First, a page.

According to cultural scholar Remy Saisselin: "A dress may be at some moment of its existence, a poem of form, color and motion, and that at such a privileged instant the dress may transform the wearer into a poetic apparition." With the buzz of the Spring 2008 Fashionweek upon us, Poets.org is showcasing essays & poems that explore the ways poetry and fashion intersect...from the functional to the extravagant. They are even celebrating with a limited edition tee emblazoned with And our visions, the visions of poets, the most solid announcements of any - the wisdom of the uber-fabulous Walt Whitman (for a 20% discount, at checkout use the code newsletter), or a Cynthia Rowley-designed We Real Cool tee inspired by a Gwendolyn Brooks poem.
"The insights into clothing that I came across while reading made a lasting impression," muses Stan Tymorek, a fashion copywriter and creative director, discussing the diverse approaches to clothing in poems by Thom Gunn, Anne Carson, and Charles Simic. "This much is true: you cannot deny the power of the shoe," explains Meghan Cleary, author of The Perfect Fit: What Your Shoes Say about You, and host of Shoe Therapy on the Home Shopping Network, musing on poems dedicated to shoes, - including Red Slippers by Amy Lowell, My Shoes by Charles Simic, The Broken Sandal by Denise Levertov, and Honor Moore's New Shoes & Red Shoes - along with her thoughts on how poetry demonstrates the grandeur and power of a great pair of shoes.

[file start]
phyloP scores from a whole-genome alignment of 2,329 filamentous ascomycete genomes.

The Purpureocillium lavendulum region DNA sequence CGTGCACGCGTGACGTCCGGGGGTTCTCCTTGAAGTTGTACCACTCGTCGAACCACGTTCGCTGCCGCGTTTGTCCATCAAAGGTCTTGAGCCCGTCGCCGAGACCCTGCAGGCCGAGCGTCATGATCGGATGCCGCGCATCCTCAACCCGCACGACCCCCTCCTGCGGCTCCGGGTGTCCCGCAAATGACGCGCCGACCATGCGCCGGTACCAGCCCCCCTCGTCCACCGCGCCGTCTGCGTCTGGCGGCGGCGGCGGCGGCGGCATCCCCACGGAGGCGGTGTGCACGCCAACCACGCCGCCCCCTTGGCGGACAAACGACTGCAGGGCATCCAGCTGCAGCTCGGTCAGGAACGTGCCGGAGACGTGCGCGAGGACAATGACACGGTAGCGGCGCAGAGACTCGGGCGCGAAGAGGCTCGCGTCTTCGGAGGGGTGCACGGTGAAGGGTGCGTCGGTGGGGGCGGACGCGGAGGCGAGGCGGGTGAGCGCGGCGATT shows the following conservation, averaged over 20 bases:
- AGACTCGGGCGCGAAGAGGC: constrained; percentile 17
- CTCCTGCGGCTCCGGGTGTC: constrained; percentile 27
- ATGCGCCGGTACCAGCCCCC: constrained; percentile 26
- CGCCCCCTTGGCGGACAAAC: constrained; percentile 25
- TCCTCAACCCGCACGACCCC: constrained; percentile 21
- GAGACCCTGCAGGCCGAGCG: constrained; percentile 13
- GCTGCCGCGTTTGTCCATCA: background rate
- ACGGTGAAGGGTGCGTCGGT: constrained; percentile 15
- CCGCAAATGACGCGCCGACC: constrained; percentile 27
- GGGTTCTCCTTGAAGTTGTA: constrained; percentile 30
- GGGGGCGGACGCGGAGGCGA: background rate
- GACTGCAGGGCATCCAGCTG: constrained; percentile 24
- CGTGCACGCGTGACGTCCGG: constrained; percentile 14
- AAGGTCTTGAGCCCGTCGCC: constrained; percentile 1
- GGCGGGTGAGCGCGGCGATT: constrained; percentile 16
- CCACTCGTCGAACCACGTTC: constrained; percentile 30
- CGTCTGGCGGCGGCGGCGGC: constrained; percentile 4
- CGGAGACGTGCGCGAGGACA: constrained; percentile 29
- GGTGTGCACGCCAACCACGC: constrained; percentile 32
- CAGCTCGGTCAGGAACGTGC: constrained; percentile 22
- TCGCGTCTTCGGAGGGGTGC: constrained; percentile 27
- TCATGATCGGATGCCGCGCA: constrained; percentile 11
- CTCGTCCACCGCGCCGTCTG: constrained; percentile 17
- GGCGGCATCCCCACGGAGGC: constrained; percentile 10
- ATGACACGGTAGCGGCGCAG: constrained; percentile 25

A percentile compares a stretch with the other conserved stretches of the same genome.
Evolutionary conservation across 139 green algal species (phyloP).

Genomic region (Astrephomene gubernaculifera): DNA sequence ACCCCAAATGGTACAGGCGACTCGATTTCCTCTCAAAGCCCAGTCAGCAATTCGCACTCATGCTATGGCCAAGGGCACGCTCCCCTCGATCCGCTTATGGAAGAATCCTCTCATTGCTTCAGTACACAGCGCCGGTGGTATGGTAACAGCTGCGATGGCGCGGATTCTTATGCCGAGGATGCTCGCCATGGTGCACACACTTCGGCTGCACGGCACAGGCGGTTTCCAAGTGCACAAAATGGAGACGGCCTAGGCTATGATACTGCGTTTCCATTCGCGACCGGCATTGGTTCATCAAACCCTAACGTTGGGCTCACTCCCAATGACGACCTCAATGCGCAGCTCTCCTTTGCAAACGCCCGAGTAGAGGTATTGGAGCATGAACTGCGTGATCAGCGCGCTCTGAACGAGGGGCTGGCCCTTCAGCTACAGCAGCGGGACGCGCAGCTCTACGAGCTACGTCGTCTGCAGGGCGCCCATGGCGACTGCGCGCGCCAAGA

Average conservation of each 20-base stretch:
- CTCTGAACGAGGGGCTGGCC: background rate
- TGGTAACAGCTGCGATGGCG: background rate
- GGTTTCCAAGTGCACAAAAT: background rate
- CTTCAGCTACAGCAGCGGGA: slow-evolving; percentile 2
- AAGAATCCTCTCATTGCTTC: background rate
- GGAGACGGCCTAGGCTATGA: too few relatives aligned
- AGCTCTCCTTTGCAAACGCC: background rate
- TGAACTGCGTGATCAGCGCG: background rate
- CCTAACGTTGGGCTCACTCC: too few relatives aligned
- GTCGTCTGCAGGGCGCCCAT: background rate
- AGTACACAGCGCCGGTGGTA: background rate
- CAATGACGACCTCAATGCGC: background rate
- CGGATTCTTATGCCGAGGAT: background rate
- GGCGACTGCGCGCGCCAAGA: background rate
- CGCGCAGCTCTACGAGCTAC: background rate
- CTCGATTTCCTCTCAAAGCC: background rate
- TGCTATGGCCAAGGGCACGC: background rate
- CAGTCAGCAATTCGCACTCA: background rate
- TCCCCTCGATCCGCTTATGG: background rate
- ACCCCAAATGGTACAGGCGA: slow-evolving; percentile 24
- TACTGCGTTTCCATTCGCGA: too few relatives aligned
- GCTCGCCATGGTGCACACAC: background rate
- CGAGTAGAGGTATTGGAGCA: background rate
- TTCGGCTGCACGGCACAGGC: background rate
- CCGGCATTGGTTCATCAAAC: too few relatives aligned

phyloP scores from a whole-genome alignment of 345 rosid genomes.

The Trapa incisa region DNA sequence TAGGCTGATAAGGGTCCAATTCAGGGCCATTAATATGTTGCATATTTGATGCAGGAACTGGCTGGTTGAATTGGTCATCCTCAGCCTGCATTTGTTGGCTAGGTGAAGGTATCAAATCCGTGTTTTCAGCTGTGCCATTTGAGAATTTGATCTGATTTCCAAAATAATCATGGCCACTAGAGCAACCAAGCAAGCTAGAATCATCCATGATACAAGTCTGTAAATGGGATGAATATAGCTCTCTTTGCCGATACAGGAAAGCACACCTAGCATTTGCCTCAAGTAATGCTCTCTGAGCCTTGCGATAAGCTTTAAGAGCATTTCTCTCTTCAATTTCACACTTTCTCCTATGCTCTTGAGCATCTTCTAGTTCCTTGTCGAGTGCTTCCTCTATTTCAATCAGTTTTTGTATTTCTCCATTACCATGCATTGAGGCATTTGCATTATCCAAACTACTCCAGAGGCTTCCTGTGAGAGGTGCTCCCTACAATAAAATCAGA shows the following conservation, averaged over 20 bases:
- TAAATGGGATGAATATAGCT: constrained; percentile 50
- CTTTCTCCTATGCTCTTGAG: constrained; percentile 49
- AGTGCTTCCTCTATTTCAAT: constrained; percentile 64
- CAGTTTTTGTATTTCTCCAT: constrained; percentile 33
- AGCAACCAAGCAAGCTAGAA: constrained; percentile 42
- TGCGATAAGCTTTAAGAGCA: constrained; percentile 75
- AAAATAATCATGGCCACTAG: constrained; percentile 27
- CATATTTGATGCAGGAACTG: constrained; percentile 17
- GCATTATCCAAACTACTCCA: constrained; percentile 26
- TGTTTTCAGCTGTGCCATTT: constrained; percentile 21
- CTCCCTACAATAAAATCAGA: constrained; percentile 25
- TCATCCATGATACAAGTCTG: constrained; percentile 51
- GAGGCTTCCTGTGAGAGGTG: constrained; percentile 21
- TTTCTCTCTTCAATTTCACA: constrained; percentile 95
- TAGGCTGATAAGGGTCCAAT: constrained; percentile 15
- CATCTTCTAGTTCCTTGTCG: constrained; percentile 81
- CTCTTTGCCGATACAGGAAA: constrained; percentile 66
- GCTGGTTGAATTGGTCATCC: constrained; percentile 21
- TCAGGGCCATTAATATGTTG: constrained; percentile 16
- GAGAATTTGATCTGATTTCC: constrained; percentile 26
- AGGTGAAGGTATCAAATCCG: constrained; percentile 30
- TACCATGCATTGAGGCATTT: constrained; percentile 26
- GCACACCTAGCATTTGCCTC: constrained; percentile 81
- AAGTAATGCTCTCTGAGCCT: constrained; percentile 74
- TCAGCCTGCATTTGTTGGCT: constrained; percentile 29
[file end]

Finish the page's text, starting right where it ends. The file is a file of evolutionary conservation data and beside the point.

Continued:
To impress fellow literary-minded fashionistas, take fun Poets' Fashion Quiz! Who said:
a) "...I had just gone hog-wild and bought myself a pair or thirty-dollar shoes—French, with buckles, very something-or-other and possibly a mistake."
b) "I'm sorry, I can't go east now, in spite of your generous invitation. Reasons: 1. People will like me the better if they don't meet me; I have nothing to say to anyone and don't really like to listen, and can't bear to answer questions. 2. I haven't owned a hat since 1918, nor worn one since 1912."
c) "When anyone speaks of a knit dress, I think of the cumbrous, knap-sack-like rolls of hammock-like yarn that people stuff into knitting-bags in the subway, before hastily getting out, and this delicate zephyr of a thing stirs us to the soul."
d) "...I was wearing a horrible (yet somehow magnificent!) ancient baggy overcoat that my father gave me years ago, a coat which (before I retired it formally some months ago) possessed that weird old-fashioned virtue of resisting all fraying of elbows, sleeves, collar, etc."
e) "And sometimes when I arrived on a cold winter evening dressed in a conventional way, I would be greeted by 'Elizabeth, silk stockings!' as if I were reckless or prone to suicide."
f) "I shall now crawl into my pyjamas + be meditative, if I can."
Quiz Answers: a) Amy Clampitt, May 1966; b) Robinson Jeffers, March 27, 1927; c) Marianne Moore, August, 1943; d) James Wright, March or April, 1965; e) Elizabeth Bishop on Marianne Moore, written between 1969 and 1979; f) Wallace Stevens, December 31, 1900.
Find some cultural justification for your incurable fashion habit at Poets.org.
- Lesley Scott